In some ways it’d be nice if carbon dioxide had a color – let’s say pink – so you could see the buildup.

But it’s not like the noxious, sulfurous pollution that the environmental movement came of age around way back in the 20th century. That stuff stung your eyes and lungs. You could pass laws and stick on filters and the air grew cleaner in your time.

CO2 is in this room now. It’s in your breath. It’s the bubbles in the champagne. It lasts a long time. And the sources, like a new power plant in Shanghai or a new SUV, stay around for decades, as well, once built.

Experts have told me since 1988 that early action is vital to cut chances that the long-term outcome is the worst case.

But here’s an inconvenient truth:

Nature will not respond meaningfully, measurably within the lifetimes of most people in this room. That makes this a legacy issue, as Senator McCain said in one debate. That may be one reason that I sense, when I give talks, that kids and old folks seem to get it best.

That characteristic, though, means it’s more like the national debt or Social Security insolvency than old-style pollution. And we haven’t done so well on those looming risks either, by most accounts.

Ralph Cicerone’s question remains unanswered. This election showed signs of movement. Time will tell if rhetoric is followed by reductions.

In the meantime, as Led Zepellin put it, the song remains the same.

The building influence of humans on the climate — and other earth systems that matter — is still just about the most unconventional story, the hardest story, you can imagine. There’s no peg, no news hook. It’d be a much easier problem for humans -– including editors -– to grapple with if you could write a headline like:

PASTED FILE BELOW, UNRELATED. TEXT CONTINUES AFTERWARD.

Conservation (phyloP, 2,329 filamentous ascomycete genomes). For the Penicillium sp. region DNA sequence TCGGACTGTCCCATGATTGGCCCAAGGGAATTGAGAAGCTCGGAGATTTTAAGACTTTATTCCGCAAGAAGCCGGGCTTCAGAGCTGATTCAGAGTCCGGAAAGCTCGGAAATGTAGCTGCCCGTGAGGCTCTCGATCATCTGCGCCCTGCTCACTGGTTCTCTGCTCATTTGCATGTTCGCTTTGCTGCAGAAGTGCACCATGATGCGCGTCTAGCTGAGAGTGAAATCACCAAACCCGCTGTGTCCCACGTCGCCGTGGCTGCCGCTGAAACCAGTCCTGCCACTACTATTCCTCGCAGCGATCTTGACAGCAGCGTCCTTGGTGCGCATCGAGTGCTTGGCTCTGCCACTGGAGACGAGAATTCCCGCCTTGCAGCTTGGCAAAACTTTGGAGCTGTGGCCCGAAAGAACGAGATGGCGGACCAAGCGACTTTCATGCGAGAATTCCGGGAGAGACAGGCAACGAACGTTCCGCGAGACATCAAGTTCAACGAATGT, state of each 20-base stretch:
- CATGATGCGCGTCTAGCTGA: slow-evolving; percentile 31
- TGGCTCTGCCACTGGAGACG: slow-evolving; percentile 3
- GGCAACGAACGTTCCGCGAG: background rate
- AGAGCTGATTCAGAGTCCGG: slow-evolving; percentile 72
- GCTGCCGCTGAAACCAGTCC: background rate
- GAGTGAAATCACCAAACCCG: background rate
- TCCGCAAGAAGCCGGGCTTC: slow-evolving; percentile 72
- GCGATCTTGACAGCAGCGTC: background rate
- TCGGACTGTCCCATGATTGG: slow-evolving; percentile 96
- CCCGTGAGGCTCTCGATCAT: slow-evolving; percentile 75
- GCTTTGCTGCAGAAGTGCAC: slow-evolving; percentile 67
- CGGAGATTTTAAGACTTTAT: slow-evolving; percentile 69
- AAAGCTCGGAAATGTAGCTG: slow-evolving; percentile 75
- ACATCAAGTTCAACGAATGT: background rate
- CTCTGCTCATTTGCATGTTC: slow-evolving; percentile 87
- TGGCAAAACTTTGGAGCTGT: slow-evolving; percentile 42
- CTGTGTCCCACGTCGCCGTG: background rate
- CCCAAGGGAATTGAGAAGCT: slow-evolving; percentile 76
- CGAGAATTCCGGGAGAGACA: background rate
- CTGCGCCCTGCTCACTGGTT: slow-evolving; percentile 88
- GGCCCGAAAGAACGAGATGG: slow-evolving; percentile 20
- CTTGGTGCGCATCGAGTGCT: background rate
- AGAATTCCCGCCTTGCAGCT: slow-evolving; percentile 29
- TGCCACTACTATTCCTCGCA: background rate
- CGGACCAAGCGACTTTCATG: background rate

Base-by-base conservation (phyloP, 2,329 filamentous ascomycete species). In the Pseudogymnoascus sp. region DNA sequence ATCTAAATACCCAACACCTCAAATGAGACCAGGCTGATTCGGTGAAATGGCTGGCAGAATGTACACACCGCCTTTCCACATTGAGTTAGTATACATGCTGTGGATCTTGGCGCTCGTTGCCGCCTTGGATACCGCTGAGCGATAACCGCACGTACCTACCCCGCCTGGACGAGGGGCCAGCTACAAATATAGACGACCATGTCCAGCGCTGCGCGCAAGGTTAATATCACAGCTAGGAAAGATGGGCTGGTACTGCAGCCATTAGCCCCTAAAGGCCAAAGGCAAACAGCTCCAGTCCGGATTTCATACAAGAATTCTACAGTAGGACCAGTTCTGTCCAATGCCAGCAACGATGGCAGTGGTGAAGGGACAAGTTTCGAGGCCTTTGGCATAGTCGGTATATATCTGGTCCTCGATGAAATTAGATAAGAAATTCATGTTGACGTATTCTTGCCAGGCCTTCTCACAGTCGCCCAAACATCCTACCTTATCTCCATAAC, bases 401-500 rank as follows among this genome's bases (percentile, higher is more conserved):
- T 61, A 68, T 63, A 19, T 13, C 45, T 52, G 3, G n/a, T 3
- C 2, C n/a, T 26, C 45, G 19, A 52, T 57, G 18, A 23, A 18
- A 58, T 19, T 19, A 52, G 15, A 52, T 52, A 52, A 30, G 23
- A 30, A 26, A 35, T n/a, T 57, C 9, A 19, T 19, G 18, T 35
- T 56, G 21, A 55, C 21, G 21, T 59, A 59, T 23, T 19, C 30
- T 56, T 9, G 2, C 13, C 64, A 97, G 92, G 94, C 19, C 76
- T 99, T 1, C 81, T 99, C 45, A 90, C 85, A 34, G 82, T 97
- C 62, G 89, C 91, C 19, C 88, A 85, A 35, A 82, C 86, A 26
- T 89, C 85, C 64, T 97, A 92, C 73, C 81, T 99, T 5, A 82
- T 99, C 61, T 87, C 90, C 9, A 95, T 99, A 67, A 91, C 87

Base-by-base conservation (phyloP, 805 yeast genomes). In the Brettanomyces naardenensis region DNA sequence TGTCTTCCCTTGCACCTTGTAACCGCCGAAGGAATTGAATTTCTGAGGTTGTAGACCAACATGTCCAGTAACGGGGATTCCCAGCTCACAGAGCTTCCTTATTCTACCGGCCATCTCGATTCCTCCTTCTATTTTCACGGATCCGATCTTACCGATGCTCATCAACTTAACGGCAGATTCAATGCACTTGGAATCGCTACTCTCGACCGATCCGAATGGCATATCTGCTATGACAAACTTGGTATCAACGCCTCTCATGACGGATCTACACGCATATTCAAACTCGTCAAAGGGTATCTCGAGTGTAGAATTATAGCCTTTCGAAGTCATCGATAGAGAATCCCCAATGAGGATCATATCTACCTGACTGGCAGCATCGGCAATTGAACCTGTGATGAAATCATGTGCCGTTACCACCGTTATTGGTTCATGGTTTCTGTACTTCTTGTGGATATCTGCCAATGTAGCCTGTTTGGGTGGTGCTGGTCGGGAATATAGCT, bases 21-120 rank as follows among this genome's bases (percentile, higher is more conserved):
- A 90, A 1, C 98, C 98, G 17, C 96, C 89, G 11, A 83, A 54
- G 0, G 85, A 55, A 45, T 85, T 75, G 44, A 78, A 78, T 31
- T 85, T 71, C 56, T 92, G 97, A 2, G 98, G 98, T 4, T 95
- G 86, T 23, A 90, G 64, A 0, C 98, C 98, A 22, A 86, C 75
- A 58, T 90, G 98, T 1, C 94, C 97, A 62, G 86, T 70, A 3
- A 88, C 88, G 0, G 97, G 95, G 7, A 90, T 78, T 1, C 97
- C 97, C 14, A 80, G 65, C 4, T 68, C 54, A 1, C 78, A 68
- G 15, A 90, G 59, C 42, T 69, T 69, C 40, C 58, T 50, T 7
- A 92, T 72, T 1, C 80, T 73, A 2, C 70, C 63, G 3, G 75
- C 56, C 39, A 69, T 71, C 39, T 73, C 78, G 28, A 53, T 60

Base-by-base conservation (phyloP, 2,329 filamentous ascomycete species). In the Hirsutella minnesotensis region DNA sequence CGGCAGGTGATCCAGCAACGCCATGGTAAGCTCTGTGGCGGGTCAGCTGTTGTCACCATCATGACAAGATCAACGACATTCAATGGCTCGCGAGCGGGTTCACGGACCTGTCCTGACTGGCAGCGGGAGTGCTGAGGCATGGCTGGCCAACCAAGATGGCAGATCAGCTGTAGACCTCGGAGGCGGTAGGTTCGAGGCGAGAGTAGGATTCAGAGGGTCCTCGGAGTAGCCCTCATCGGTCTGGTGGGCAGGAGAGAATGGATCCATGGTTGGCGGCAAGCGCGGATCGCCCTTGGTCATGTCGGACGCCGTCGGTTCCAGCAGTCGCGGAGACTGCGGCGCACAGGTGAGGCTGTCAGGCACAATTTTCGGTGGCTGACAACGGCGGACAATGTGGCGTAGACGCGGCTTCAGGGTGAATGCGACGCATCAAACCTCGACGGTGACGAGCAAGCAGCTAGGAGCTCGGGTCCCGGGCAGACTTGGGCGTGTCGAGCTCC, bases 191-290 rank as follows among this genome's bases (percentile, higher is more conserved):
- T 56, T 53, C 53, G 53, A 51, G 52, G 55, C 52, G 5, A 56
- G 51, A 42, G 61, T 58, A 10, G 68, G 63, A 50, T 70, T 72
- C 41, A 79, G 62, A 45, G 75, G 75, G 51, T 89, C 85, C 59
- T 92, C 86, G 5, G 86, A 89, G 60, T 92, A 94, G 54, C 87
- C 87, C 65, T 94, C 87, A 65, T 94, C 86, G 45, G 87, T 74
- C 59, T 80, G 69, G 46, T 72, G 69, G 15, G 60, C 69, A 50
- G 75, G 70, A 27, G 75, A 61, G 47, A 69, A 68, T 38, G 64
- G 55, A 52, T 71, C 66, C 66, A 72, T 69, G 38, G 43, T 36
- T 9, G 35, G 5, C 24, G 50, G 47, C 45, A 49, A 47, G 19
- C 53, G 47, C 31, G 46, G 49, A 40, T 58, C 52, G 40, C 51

Global Warming Strikes: Crops Wither, Reefs Erode;
Forests ignite. Millions flee flooding coasts. Scientists describe ecological Armageddon.

That may all play out over the course of a couple of centuries, but incrementally. And as many of you know, there’s no word in a newsroom that spells death for a story quicker than the word “incremental.”

There’s no simple “front-page thought” -– at least one that fits the conventional conception of the front page.

But of course the front page is slowly -– or maybe not so slowly — giving way to the home page.

When I talk to journalism students, as I did just a couple hours ago here and earlier this week at N.Y.U, I say the uncertain and fluid state of media now obviously poses big problems.

But it is also a great opportunity to tell stories in new ways, using mash-ups of text and video, interactivity with readers, layered links and images and audio, to add meaning for those thirsting for more.

There is a dark side. The Web could also lead to ever more compartmentalization, as clusters of like-minded people reach only for the information that helps reinforce blindered views.

But I’m what Rene Dubos, the remarkable essayist and microbiologist, called a “despairing optimist.”

I relish the chance to engage global audiences with the real complexity of the world and the extraordinary biological gifts we’ve taken for granted for so long.

I like the idea of being less a tutor than a trusted guide on a long and implicitly uncertain journey toward understanding and progress.

Reflecting the real nature of our times, my beat has shifted from being a subject, the environment, to a question:

How do we head toward roughly 9 billion people in the next two generations with the fewest regrets?

This is a big change from the journalism I grew up consuming, in which a front page, or a newscaster on TV, stated authoritatively, “That’s the way it is, Wednesday, November 19th….”

The unnerving thing about receiving a Chancellor Award now is that I feel I’ve just written the first part of a three-part series. Science has made us aware that the world is being transformed by human actions.

Part two is just beginning: What do we do with that information?

As the copy desk would scribble, the answer is TK.

Thank you.